Many platforms will also charge an account transfer and/or account termination fee. So, if you decide that you want to move your account elsewhere, you may be hit with a $25, $50, or even a $200 charge. I don’t recommend moving your IRA account often, however, you should be aware of what to expect if you decide to make a change.
The good news is that any platform you speak with should be able to provide you with a fee schedule that will list all possible fees. This is an important step before making the decision to open an account with a specific provider. Once you know the fees, you can make an intelligent decision on whether they are worth paying for. Most fees are not worth the cost, as every dollar that goes to fees is one more dollar that can’t be invested. Over time, this can add up to a lot of wasted money.
CFP opinion: I suggest finding a platform that charges very few fees. Choose one that will not charge transaction fees, low balance fees or other commissions. Ideally, you will also find one that does not charge IRA custodian fees. The one acceptable fee is an account termination fee, as the goal is to minimize the amount of times you move your account anyway. I would keep this fee under $100 just in case you do need to move it.
3. What about advisory fees?
Depending on where and how you open your account, you may also pay a financial advisor a fee to manage the account. This often comes into play when you are working directly with an advisor to manage your investments. This fee should be disclosed by your adviser at the onset of the relationship, however, don’t assume that it will be clear. The fee can range from 0.10% to as high as 2%+ depending on the advisor’s company and the way they charge (fee or commission).
Make it a point to ask how much you are being charged and what the fee covers. There are many reasons to pay a financial advisor to manage your investments, but you must be clear on the value you receive for the fee. If it’s not clear to you, don’t pay the fee.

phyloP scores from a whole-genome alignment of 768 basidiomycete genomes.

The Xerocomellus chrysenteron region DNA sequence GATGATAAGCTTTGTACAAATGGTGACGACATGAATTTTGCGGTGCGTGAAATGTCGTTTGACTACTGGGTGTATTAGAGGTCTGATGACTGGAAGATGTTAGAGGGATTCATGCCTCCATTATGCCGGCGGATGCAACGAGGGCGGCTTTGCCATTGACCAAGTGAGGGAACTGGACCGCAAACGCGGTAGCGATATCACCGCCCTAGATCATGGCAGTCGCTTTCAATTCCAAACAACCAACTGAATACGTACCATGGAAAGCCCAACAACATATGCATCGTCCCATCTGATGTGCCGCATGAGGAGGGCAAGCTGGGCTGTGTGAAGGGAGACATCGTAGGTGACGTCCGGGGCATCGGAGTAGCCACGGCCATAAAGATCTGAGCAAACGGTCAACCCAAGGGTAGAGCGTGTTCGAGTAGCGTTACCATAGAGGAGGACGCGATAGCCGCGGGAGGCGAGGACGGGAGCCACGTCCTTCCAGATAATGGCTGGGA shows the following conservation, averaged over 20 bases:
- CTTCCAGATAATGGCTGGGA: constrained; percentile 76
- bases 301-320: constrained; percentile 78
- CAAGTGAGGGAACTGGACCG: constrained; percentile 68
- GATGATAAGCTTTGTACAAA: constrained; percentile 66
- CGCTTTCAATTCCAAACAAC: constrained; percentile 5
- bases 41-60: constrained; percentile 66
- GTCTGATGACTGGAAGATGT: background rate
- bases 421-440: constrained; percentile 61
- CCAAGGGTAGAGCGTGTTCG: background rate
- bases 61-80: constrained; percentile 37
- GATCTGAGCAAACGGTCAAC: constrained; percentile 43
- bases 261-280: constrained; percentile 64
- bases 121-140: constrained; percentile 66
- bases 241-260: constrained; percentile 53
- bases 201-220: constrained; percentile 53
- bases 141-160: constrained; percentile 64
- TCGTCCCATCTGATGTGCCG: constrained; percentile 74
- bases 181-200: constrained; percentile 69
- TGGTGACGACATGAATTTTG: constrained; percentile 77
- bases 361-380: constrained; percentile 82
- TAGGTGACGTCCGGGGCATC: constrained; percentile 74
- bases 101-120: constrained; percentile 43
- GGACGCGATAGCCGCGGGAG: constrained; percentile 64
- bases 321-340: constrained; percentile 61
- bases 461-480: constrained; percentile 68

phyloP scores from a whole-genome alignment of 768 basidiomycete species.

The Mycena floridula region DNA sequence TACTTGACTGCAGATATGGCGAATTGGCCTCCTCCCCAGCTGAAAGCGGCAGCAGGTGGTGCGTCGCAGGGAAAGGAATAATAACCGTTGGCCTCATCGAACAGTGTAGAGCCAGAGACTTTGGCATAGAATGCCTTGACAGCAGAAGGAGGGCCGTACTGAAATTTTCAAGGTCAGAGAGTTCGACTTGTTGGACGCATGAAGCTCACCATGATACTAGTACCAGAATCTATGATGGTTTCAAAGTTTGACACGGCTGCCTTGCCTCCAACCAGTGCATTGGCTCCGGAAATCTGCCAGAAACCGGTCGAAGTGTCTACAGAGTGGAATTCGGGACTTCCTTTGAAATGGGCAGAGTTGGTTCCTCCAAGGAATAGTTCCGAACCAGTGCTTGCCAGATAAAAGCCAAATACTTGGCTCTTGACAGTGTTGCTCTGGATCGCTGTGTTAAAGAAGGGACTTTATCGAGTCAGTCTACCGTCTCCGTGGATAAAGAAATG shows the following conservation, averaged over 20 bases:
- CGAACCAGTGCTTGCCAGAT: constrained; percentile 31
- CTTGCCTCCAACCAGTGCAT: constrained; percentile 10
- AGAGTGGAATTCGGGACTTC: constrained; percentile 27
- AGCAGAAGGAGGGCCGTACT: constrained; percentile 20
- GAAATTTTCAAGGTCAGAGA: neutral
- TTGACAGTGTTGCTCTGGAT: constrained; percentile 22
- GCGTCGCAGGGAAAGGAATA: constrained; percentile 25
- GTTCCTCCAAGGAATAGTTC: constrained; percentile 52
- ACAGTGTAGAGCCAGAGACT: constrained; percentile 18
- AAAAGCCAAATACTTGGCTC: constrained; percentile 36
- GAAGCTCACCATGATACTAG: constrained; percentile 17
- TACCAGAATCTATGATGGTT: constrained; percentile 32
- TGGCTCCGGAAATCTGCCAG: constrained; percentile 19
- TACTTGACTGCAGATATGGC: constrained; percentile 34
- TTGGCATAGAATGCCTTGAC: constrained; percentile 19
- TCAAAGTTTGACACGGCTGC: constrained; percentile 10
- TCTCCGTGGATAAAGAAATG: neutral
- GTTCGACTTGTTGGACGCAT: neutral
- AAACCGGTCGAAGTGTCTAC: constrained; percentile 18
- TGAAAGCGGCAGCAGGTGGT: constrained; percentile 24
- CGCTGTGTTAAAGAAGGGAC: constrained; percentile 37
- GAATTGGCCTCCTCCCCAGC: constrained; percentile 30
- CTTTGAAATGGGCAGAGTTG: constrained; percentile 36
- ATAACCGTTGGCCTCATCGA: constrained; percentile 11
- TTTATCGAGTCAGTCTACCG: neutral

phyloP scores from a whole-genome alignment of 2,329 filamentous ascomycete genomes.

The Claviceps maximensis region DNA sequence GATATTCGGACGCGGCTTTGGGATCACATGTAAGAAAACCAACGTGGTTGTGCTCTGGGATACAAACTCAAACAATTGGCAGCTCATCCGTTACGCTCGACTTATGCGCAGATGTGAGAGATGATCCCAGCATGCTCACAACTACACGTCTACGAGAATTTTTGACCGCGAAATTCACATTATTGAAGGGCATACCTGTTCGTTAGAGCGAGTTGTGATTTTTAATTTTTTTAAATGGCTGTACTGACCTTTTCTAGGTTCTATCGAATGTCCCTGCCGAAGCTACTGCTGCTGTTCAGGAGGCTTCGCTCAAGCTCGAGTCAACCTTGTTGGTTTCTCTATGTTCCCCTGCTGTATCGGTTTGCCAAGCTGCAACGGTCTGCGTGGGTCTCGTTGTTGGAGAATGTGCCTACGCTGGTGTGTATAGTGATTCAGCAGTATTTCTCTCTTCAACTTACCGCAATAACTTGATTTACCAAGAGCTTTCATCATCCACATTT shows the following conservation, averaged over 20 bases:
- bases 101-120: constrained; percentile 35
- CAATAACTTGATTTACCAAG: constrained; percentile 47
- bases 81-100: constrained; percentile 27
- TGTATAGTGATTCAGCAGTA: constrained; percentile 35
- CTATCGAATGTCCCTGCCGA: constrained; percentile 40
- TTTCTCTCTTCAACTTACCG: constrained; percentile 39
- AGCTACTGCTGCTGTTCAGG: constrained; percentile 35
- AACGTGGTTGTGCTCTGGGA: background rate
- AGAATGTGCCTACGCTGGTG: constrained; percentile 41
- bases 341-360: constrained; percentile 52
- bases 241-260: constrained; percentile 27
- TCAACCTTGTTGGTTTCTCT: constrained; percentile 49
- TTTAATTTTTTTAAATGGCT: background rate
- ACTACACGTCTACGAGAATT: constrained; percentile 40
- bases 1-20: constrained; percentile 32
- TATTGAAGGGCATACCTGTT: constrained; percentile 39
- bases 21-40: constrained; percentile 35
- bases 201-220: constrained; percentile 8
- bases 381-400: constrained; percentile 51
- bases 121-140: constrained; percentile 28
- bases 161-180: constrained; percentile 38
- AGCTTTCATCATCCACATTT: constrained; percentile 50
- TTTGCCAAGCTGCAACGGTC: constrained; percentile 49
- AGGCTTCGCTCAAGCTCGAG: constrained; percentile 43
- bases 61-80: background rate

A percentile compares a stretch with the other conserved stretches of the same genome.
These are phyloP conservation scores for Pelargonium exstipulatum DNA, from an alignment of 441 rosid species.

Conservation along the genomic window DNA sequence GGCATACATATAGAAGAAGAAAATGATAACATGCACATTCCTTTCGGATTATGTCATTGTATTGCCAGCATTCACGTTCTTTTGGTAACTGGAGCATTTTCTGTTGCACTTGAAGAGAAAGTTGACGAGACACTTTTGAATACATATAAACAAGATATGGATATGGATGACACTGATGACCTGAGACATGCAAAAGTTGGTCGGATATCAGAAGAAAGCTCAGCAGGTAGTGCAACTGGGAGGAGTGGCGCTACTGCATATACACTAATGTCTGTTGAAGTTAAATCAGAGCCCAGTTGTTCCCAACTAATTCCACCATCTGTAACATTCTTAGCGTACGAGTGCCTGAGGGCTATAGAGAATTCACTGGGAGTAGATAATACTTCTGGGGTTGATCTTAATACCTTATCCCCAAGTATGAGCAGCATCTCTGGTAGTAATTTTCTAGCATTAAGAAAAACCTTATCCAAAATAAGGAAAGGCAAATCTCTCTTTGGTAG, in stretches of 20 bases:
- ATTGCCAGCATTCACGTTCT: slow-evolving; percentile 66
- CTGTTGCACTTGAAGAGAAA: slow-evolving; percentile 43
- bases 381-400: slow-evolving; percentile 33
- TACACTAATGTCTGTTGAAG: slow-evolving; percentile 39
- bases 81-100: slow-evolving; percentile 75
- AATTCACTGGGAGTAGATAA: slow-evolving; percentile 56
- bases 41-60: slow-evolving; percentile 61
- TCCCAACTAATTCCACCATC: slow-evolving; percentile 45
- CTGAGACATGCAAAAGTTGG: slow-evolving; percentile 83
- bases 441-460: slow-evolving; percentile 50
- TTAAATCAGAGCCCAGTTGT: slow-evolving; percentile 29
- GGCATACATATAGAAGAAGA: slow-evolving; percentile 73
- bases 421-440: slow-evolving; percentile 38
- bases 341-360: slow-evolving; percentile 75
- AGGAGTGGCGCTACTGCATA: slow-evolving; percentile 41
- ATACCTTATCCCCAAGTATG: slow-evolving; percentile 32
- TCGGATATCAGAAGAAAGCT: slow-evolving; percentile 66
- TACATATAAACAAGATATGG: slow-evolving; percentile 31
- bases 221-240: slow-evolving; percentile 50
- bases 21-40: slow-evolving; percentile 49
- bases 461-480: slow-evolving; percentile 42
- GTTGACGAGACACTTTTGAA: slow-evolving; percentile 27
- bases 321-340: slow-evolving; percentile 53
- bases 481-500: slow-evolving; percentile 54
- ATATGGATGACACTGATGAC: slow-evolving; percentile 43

CFP opinion: If you would like to work with an advisor, find a fee-only fiduciary who has your best interests in mind. Don’t pay more than a 1% advisory fee for your investments. There are plenty of excellent advisors out there who will charge this rate or less.
4. Are cash bonus offerings worth it?
Some platforms might offer special cash bonuses for opening an IRA and investing a certain amount of money within a period of time. Getting free money might sound great, but make sure to read the fine print and be aware of the above questions before moving forward. For example, Ally Bank is offering $500 if you open an account and rollover $200,000 from another retirement account.
Transferring that amount of money will be a roadblock for most people, however, even if you can do it, the bonus isn’t that great. It adds up to 0.25% (or less) of the account value. Also, you won’t have access to investments, only CDs and other interest bearing accounts with interest rates below 2%. Ally is a great banking option, but doesn’t have the options and flexibility most people require in an IRA.
Other platforms might offer the bonus but require you to invest in an annuity or keep your money in the account for a certain amount of years. If the rules aren’t followed, you can be hit with some pretty harsh penalties of up to 10% of your account balance.
CFP opinion: Don’t choose the platform based on the bonus. If you would select the platform with or without the bonus, then it might be a good option. It shouldn’t be one of the major determining factors.
5. Is the platform easy to use?
You should also ask to take a test drive on the platform. Many providers will (virtually) walk you through the online experience or point you to a video that will show you what to expect. Pay attention to how easy (or difficult) it is to access and make changes to your account. If you find that the platform is clunky, this may be a good reason to go elsewhere. With so many technological advances in the past 10 years, you should be able to see your account activity and investment allocations online from anywhere in the world.
As with all financial choices you make, it’s important to understand your specific goals and intentions for your IRA money. The best option for you will vary depending on your goals, age, wealth level, time horizon and risk tolerance. In general, you should look for an easy to use platform with online access, low fees, a variety of investment options and great customer service. It’s important to feel comfortable with all aspects, as you don’t want any excuse for ignoring your retirement money. Consistently contributing to and managing your money is paramount to a successful retirement.